The decision

Upper Tribunal
(Immigration and Asylum Chamber)

Singh (No immigration decision- jurisdiction) [2013] UKUT 00440 (IAC)


Heard at Field House
Determination Promulgated
On 26 June 2013










For the Appellant: No appearance and not represented
For the Respondent: Ms H. Horsley, Home Office Presenting Officer

(i) An appeal under section 82 of the Nationality, Immigration and Asylum Act 2002 requires there to be an immigration decision, as there defined. Where no immigration decision has been made, the First-tier Tribunal has no jurisdiction to hear the appeal.

(ii) Judges considering an appeal (or applications for permission to appeal) should ensure that a copy of the notice of the immigration decision under appeal exists and is produced.


1. The appellant is a citizen of India, born on 16 January 1986. She arrived in the UK on 11 November 2009 with leave as a spouse. She made an in-time application on 14 November 2009 for indefinite leave to remain as a spouse.
2. She purported to appeal to the First-tier Tribunal against what was considered by the First-tier Tribunal to be an immigration decision refusing her application. The First-tier judge described the appeal as an appeal against a decision to refuse to vary leave to remain. She dismissed the appeal on the basis that she was not satisfied that the appellant had established that she is married to a person settled in the UK. This was an issue raised in the refusal letter.
3. Neither the appellant nor her spouse, whom it is asserted by the appellant is a British citizen, attended the hearing. There was a psychiatric report before the First-tier judge which said that the appellant was not fit to attend a hearing, although it is a report that is tailored to criminal proceedings rather than immigration proceedings before a Tribunal.
4. Permission to appeal was granted by a designated judge of the First-tier Tribunal on the basis of the judge's consideration of Article 8 ECHR.
5. For the hearing before the Upper Tribunal the appellant submitted a typed response to the grant of permission. It asserts that she is unfit to attend, citing the psychiatric report that was before the First-tier Tribunal and asking that the hearing be adjourned for a minimum of six months. That period was said to be necessary not only in relation to the appellant's mental health but also because it was said that her husband is appealing against various convictions for identity and documentary offences. Evidence of those convictions was put before the First-tier Tribunal, another matter of complaint raised in relation to the First-tier judge's decision, given that the appellant did not attend and was not served with that evidence.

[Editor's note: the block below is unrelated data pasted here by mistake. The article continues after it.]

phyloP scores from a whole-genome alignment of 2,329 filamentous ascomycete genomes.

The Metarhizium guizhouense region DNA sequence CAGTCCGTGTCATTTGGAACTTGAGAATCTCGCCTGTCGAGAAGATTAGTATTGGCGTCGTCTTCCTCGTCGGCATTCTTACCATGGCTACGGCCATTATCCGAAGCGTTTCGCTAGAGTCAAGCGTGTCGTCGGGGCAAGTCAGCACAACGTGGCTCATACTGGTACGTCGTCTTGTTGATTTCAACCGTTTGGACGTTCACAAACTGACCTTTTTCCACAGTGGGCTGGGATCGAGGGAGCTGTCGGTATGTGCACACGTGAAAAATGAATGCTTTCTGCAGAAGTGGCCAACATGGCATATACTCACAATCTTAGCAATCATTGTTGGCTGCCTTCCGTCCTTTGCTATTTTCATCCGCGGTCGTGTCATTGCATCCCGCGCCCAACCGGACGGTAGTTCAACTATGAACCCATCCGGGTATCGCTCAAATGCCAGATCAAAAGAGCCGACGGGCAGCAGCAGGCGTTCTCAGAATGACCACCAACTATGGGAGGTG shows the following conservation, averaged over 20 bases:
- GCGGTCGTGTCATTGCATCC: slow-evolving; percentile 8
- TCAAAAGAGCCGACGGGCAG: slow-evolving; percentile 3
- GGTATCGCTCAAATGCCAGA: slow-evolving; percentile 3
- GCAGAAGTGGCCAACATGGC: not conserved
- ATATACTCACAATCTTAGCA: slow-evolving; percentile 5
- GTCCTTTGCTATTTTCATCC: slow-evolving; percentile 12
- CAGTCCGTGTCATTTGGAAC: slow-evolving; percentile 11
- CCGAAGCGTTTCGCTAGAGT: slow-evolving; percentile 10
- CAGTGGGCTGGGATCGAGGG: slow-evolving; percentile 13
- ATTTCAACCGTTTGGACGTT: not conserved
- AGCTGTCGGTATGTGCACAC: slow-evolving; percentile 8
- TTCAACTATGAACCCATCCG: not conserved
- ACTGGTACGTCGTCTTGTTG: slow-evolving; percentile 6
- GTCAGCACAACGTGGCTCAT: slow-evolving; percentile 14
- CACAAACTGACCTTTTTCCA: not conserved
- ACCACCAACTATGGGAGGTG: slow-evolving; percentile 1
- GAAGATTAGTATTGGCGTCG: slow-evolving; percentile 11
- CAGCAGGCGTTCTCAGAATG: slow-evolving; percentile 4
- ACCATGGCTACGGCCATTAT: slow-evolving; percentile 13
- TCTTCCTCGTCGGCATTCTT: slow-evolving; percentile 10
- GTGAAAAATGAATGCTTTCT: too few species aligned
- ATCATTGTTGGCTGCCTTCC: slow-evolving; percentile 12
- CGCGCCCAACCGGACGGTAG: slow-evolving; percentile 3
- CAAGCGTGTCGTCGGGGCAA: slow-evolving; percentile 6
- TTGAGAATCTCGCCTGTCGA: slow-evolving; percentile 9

6. This is all part of the background. However, the outcome of these proceedings does not depend on any of those matters, nor does it depend on whether the appellant is/was fit to attend any hearing.
7. On the Tribunal file there is no notice of immigration decision. Amongst the file papers it is clear that the issue of the validity of the appeal was flagged up before listing before the First-tier Tribunal. A First-tier judge gave directions to the respondent for service of a notice of immigration decision. There is a memo from the UKBA with a fax date of 27 November 2012 briefly stating the appellant's name and Home Office reference number and stating that there is no immigration decision evident. A further internal administrative document indicates that a (presumably) duty judge indicated that the question of the validity of the appeal could be resolved at the hearing.